Recently while listening to the radio I heard another piece about the destruction of the Amazon rainforest and the resulting impacts this has on climate change and species diversity. I had to pause and wonder why we are not equally alarmed by the massive destruction of our temperate forests in the N. hemisphere. Since the 1600s the United States has lost 75% of its virgin forests. Some have regenerated but overall we have less than half the forest that we originally had. No matter where forests are when they are cut down, they release carbon into the atmosphere and result in loss of natural habitat.
I have lived in Yamhill County, Oregon for over 30 years. During that time I have seen local forests disappear acre by acre and replaced by vineyards with barely a shoulder shrug. We decry the leveling of forest in Brazil and Asia but yet view our forests as disposable for our local economy. It’s the way things have always been done for economic growth.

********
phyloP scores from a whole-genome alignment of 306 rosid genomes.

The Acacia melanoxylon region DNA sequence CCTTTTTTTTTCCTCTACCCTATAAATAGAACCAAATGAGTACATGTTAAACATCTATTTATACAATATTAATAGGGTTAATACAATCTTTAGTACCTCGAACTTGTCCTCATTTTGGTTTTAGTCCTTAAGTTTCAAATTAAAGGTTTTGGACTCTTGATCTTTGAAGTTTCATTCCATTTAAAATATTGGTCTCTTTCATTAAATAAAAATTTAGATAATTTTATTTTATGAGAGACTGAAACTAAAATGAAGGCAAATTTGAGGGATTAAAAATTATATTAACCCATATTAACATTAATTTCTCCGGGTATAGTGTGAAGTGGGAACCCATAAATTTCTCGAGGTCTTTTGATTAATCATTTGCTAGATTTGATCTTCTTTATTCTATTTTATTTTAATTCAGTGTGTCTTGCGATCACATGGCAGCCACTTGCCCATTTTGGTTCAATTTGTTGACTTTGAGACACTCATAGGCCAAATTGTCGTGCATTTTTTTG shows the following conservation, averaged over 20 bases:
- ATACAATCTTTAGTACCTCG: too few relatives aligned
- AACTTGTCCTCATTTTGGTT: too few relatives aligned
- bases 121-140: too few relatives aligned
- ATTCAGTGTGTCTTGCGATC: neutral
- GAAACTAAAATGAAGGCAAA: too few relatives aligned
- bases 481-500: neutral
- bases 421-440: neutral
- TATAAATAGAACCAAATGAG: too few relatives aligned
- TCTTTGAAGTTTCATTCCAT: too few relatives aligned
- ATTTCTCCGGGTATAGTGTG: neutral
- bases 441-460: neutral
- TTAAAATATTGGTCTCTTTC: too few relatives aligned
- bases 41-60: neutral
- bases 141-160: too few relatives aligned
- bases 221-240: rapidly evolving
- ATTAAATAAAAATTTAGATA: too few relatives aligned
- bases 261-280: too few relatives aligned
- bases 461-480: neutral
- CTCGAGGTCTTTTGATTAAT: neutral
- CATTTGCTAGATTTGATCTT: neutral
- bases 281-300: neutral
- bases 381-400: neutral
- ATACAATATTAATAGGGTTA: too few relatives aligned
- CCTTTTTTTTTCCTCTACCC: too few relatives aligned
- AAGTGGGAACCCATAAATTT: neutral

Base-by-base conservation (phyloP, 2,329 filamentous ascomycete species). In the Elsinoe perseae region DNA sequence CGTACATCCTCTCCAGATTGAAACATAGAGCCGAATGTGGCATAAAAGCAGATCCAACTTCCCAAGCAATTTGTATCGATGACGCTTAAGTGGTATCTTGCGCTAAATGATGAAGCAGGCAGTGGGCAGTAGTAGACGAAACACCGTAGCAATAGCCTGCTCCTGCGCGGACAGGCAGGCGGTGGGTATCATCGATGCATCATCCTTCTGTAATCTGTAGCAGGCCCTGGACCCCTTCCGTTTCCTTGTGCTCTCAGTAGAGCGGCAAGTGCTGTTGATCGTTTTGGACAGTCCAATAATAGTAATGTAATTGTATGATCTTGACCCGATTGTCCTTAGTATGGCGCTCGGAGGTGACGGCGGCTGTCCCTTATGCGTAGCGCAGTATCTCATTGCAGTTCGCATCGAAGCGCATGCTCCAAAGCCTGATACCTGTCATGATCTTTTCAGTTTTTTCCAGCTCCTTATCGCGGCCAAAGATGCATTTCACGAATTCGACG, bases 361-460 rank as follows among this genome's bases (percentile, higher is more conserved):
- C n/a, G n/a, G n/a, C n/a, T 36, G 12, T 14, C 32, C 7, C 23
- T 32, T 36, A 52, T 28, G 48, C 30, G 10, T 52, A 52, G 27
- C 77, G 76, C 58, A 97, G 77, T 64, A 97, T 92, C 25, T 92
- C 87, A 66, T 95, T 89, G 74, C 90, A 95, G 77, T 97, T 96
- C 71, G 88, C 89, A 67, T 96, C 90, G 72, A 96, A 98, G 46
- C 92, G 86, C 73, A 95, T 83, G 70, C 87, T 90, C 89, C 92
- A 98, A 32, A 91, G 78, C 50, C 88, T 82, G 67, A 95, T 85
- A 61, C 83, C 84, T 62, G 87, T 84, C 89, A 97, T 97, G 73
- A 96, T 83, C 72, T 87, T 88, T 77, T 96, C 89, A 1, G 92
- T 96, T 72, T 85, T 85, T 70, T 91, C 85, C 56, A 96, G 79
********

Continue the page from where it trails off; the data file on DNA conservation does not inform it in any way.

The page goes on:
This model has never worked. The earth’s resources are finite. There must be a consideration for the planet when we take for our consumption. We must adopt a spirit of reciprocity and in consideration of the effects on our air, water, and the animal that need these forests.
So what does that look like? That means there needs to be some regulation that requires for every acre of forest removed for housing and agriculture or any other use, a percentage of forest will be left as natural corridors. There should be requirements for vineyards and developments protect a portion of the land for native trees and shrubs, or replant an area with the same.
Will this affect profits? Maybe we need to rethink what profit means. It’s not just about the financial benefit of a few. It’s about the survival of all that live on this earth- and that’s not just about humans.